The Radar: Micayl Interview
Following on from his debut single, Micayl returns with Versailles – and Alan Parry took the time to learn more about this new mysterious artist.
The uber smooth Micayl is back with the follow up to his debut Monochrome. On the back of the success of that first single, I was more than excited to hear Versailles and it does not disappoint.
This new track is an evocative blend of laid back lo -fi, jazz and soulful hip-hop and this cocktail serves to solidify him as an artist with a distinct sound.
I described his debut as being both retro and contemporary and am struggling to find a better phrase for this more recent effort. What Versailles confirms is that Micayl understands how to draw from and mix up sounds from his medley of influences to bring us something unique. From John Coltrane to FKJ and everything in-between, it’s all there.
Some influences are perhaps more discernible than others, but the joy is to be found in listening out for them n the myriad layers of Micayl’s work.
Versailles is for this writer at least, more than a song, or a series of unrelated nods to it’s forebearers, it is an atmosphere.
I was fortunate enough to get the chance to catch up with Micayl to speak about his passion for the industry, what attracted him to Liverpool and what’s in the pipeline.
Planet Slop: Obviously, you have a European identity, but what was it that drew you to Liverpool, and/or keeps you in the city?
Micayl: Well, my initial plan was to drop out of High School and move to London to play the pub-circuit down there for a while. It was my dad that suggested to go and see what London’s like before I move there straight away, which, in retrospect, turned out to be a much better plan. On that trip I bought my first guitar on Denmark Street in London and the guy who sold me the guitar turned out to be one of the first graduates of LIPA – which I had never heard of up until that point. So, after he had introduced me to Liverpool and the University, I kind of just decided to go for it and moved up here instead. Liverpool feels a little bit like a compressed version of London, I had never been to a place so full and rich of musical identity before. It’s an incredibly welcoming city with a supportive environment and community.
PS: What is it you enjoy most about being a musician? And is there anything about it you would change?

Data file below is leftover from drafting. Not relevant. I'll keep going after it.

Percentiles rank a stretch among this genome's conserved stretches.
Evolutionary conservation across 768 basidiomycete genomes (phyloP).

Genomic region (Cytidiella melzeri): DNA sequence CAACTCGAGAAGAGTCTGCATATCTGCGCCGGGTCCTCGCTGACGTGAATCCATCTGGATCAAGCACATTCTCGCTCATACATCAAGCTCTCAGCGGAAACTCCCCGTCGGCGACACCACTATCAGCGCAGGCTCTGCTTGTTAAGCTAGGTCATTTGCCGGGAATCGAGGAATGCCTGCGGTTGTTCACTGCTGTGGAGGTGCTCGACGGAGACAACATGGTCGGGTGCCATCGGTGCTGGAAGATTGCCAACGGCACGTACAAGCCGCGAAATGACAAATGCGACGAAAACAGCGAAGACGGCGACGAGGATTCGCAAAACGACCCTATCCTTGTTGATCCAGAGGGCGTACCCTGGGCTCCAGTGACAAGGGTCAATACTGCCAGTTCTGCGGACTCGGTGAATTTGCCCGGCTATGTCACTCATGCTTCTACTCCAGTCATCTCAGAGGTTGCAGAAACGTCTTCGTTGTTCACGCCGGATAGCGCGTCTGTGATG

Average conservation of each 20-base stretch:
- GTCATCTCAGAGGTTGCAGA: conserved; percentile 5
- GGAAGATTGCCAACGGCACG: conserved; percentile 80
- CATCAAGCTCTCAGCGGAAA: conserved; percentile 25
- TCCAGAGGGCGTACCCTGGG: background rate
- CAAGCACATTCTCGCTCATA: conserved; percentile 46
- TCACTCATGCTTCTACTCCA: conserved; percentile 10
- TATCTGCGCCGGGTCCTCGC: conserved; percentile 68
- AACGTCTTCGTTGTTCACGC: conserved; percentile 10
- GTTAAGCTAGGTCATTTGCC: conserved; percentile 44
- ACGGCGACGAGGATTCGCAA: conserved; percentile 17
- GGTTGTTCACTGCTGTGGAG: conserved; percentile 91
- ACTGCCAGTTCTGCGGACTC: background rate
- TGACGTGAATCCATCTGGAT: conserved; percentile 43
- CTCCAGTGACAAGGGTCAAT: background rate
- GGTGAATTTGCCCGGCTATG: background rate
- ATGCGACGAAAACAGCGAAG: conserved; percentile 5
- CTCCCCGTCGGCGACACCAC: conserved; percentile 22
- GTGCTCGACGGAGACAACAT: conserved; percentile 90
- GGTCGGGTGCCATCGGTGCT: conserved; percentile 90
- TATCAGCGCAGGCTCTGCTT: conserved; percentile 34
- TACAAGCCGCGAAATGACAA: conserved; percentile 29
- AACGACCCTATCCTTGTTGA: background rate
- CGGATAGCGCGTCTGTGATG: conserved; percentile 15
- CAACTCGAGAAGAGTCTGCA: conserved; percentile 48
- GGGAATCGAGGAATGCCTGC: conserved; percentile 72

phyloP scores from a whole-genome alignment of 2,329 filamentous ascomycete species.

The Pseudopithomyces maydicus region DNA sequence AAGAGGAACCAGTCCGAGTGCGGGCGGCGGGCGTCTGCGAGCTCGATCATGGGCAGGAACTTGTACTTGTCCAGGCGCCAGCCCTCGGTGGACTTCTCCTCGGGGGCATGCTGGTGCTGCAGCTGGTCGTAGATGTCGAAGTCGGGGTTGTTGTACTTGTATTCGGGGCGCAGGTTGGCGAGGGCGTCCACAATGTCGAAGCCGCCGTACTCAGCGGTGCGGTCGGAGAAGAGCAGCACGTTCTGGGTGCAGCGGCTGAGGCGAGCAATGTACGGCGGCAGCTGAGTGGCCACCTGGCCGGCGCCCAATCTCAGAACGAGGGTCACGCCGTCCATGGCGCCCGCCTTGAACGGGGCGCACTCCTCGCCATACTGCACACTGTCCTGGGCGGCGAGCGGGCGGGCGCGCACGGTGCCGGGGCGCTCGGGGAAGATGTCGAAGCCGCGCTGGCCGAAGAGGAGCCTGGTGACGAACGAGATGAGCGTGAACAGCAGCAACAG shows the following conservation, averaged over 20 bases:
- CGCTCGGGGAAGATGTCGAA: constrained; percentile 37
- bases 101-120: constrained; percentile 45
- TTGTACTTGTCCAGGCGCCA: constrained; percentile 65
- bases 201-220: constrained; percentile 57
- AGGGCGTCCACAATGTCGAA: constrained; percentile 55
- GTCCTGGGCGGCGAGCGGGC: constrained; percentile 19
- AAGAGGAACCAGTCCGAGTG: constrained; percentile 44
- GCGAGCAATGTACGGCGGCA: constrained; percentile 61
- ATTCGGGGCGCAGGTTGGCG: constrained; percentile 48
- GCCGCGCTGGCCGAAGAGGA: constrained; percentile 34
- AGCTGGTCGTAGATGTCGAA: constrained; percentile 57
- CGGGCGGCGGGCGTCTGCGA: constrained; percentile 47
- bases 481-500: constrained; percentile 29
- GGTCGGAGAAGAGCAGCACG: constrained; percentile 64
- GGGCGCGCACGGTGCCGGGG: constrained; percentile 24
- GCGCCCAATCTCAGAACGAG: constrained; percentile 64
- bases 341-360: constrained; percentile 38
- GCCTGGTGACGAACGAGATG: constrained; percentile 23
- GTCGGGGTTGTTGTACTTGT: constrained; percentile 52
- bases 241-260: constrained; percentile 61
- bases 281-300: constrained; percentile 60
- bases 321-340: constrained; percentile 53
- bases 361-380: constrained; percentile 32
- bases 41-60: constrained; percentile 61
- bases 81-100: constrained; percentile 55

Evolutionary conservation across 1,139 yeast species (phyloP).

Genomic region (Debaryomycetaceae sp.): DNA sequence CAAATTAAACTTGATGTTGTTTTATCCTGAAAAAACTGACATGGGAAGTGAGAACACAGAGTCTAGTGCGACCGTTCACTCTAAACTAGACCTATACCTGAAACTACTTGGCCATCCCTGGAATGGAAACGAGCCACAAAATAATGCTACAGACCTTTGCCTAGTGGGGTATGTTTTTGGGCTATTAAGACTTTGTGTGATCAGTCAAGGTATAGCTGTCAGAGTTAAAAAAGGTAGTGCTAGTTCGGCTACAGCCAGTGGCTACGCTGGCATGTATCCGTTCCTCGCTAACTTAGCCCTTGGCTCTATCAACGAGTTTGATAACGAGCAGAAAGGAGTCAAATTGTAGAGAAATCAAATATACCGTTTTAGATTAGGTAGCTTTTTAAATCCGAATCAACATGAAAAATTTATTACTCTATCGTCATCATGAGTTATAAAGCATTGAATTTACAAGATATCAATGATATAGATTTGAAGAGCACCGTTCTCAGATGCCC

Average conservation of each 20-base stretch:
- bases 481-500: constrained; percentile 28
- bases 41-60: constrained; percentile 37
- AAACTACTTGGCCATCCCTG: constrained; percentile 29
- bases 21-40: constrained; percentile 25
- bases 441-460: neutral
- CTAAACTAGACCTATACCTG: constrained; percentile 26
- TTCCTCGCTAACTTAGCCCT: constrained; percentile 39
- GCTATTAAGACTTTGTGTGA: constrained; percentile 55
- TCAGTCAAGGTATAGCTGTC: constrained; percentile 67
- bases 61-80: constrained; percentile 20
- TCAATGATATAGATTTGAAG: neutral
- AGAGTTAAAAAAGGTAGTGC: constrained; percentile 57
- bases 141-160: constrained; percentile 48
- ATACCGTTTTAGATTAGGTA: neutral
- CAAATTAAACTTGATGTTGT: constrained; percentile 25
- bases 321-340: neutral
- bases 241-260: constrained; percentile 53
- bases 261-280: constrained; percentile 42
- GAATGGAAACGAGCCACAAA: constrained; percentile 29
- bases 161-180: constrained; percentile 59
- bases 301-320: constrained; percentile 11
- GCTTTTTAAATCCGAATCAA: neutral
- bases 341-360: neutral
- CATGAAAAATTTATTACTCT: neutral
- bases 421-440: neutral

M: Music has always been a major part of my life. Often in different shapes and ways but I always felt like, whenever I encountered a rough or difficult point in my life, music was always the first and safest thing to turn to. So, I’d say music just makes me feel secure and confident and offers me to speak openly about struggles that are sometimes difficult to verbalise. I consider it as a great luxury and gift to be able to do it every single day, so; no, I wouldn’t change it for the world. I’m very grateful to be in a position in which I can surround myself with music every day.
PS: Can you describe your creative process?
M: Yes and no. I often feel like [it…] kind of overcomes me in a way that I can’t understand or comprehend. But at the same time, I think being surrounded by creative people and any form of art in general helps to keep some sort of “creative spark” alive. I used to find it hard to start with a project, often being overwhelmed by other talent or the amount of possibilities. But I realised that it helps a lot to write something every day, even if it’s just one line or a chord progression, since I found that this keeps the creative output flowing and makes it easier to overcome the barrier of having to start something new.
PS: What is the biggest problem you’ve had to overcome so far?
M: Musically, I have struggled hard to put my finger on what is “me” and a sound I can truly identify with. I realised that myself and my identity were changing quite rapidly over the past few years, which often made it difficult to relate to something I had made a year prior. But in the end, it’s just down to your ability of accepting your current skill level and possibilities and making the best out of it.
PS: Have you ever dealt with performance anxiety?
M: In some ways yes. I was lucky to be introduced to the stage quite early on in my life which offered me a few extra years of practice. But in being quite hard on myself in general I sometimes doubt myself a lot, which can make it hard to show what I can do. But in the end, it’s the same like everything, it becomes much easier the more you do it.
PS: Do you have any advice for those looking to break into the industry?
M: Don’t be afraid to do it and to be yourself. I’d much rather watch someone who isn’t technically world-class but has strong authenticity to him or her than someone who is incredible skilled but can’t deliver his or her uniqueness. It’s the most fun and does amazing things to you if you’re willing to dive into it.
PS: Can you tell me about your favourite venues to watch and perform music?
M: I really enjoy performing at the Jacaranda Phase One and 81 Renshaw. They are both quite intimate venues and always have great artists on. I can only recommend the O2 Academy and 24 Kitchen Street, I’ve been to a bunch of great shows there as well this year.
PS: I’m excited to hear what else you have, so what’s next on the agenda?
M: Thanks a lot. I’ve been working on a project with my brother called Hypnagogic Project which is coming out this month. Then I’m releasing a double-side single in September and I’m also working on a collaborative concept mixtape featuring six different artists from six different countries which will be complemented by a short movie as well and is set to be released early 2020.
Versailles is out now.